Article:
Knowing they will do what they Fear of the unknown
In addition to the Sako definitions, the added dimension
said that they would of political certainty was also added. It was clear from
Having faith Unpredictable the literature that this was an area of concern for most
A willingness to participate Chance of failure firms and it had a direct effect on the level of risk that
An understanding Take advantage the customer or supplier was prepared to take. This
Being predictable Unprotected
category was concerned with a range of issues, namely
the management of internal political concerns such as
adhering to organisational local sourcing policies, as
‘risk’, i.e. how certain versus uncertain is the same as the well as wider external political issues, i.e. customer
probability of success or failure of a given event. The specified sources.
relationship literature (see Table 1) refers constantly to It is important to note that this model and these criteria
the issue of ‘trust’ within relationships. However, the are equally applied to the customer and supplier, and that
term is never clearly defined and certainly not oper- they focus on a specific product or service, not the
ationalised. Sako (1993) has developed the closest organisation in general. Table 4 outlines the key dimen-
workable definition of trust by defining it (using an sions of certainty and gives a brief description of each.
arms-length and obligational contracting continuum) The purpose of this model is to allow relationship
into three distinct categories. These categories are very strategies to be positioned across a range of dimensions
useful and will be built upon to form the next dimension from both a customer and supplier perspective. When a
of this model. When examining the literature and also firm realises the type of relationship that they currently
the comments made by practitioners on relationships have, they can then make the decision to either change
there is a clear distinction between what they view as or maintain it. The model allows firms to alter the
trust and what they view as risk. Ironically they appear relationship based upon the two key dimensions
to be the same thing, just different ends of the spectrum, indicated, i.e. if high levels of one-sided dependency
with trust tending to be ‘positive’ and risk tending to be exist it may be in one or other of the parties interests to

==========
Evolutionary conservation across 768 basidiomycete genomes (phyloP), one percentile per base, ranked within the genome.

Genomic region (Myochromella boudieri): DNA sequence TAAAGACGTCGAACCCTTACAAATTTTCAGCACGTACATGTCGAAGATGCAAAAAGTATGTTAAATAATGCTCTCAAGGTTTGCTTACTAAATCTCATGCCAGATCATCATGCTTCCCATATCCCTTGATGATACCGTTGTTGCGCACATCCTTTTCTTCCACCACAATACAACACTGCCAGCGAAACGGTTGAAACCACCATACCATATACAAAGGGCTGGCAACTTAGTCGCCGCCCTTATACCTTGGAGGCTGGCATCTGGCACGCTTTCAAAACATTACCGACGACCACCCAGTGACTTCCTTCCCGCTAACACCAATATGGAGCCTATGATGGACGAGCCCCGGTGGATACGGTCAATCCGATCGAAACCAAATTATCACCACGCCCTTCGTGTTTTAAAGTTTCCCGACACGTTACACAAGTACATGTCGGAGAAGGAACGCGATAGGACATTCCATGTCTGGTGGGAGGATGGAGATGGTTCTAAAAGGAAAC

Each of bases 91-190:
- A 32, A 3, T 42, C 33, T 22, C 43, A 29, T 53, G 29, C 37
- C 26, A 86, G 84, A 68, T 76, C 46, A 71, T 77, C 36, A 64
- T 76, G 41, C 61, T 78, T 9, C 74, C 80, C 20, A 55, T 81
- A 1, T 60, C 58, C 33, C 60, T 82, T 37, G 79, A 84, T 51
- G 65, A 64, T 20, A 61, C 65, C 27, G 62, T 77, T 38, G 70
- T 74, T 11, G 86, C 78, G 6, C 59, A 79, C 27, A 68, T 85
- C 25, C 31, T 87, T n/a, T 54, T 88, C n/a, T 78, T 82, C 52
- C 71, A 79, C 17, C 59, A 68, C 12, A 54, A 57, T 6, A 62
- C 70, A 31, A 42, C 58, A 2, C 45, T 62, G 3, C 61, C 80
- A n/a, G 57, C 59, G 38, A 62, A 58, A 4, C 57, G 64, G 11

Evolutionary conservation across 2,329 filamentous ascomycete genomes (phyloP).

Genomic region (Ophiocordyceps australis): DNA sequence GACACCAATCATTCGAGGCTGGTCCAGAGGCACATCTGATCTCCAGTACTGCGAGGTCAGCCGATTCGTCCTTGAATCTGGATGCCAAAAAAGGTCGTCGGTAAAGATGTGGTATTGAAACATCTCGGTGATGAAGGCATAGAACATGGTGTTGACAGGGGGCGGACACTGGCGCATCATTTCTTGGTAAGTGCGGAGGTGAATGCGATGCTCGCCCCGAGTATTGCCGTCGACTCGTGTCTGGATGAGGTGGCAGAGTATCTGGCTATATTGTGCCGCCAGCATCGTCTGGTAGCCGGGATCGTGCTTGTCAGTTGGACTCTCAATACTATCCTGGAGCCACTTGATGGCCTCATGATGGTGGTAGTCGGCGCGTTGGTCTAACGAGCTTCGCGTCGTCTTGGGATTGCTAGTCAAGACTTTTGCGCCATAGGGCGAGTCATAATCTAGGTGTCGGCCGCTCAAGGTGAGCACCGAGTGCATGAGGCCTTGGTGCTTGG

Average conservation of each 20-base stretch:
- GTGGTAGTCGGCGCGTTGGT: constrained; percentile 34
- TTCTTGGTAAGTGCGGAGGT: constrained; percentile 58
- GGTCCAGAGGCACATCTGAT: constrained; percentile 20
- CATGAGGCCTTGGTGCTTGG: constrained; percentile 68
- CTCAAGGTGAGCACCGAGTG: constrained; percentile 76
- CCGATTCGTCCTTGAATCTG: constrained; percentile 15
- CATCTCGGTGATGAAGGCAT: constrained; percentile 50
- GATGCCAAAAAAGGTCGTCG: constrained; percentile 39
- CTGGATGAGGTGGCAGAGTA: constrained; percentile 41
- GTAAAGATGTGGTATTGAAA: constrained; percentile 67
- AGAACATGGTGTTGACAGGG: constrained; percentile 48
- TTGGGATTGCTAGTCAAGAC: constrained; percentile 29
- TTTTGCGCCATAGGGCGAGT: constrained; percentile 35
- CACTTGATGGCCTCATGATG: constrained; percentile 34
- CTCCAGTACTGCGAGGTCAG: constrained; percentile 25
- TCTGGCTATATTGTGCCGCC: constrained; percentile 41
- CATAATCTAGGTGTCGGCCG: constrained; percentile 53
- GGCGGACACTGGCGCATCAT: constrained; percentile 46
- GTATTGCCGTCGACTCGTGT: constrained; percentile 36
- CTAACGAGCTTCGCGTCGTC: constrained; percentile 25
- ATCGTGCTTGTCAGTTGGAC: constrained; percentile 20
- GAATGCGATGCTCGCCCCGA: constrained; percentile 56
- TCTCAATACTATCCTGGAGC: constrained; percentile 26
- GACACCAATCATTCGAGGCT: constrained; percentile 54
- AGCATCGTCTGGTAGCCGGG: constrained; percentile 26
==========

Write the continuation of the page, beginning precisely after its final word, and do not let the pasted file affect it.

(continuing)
‘negative’. Table 3 illustrates this point. alter this by manipulating the dependency situation, for
These views have been backed up on numerous example, by instigating a risk and reward sharing
occasions with discussions with a variety of students agreement. The key point is that it focuses the firms to
and managers. It is clear that trust is seen as predictable consider the relationship that they have and the
and safe and risk is seen as unpredictable and therefore relationship that they require, based on a business case
not safe. Further to this argument is how risk averse or scenario. Having identified the current relationship the
risk taking the firm is. This will naturally be based on firm(s) can then make a strategic decision to either alter
the level of reward perceived from the transaction.16 it or leave it where it is.
It is clear from the literature and case examples that
16
A concept discussed in the literature on risk and referred to as firms will consider the relationship aspect as important
utility curves. but often unconnected to the output of what they may
80 P.D. Cousins / European Journal of Purchasing & Supply Management 8 (2002) 71–82

Table 4
A typology of inter-organisational certainties

Certainty Definitions of certainty

Contractual How certain are the parties that one or other will perform to the specifications of the contract?
Competence How certain are the parties that one or other has the capabilities to perform to the contract? e.g. the required levels of skills and
competencies, technological capability, etc.
Goodwill How certain are the parties that one or other will be willing/or not, to go beyond their contractual duties and help the other
should they need it
Political How certain are the parties that the other is able to fulfil any internal or external political issues? e.g. protection of data,
intellectual property, etc.

expect. This model forces firms to connect the deliver- could try to become independent and move towards box
able output to relationship type that will deliver. B. The research highlighted two examples of this. The
Further, it is also possible to overlay on the matrix a first was in the aerospace industry where an OEM
range of skills and performance measures that would sit purchased large amounts of aluminium from one source.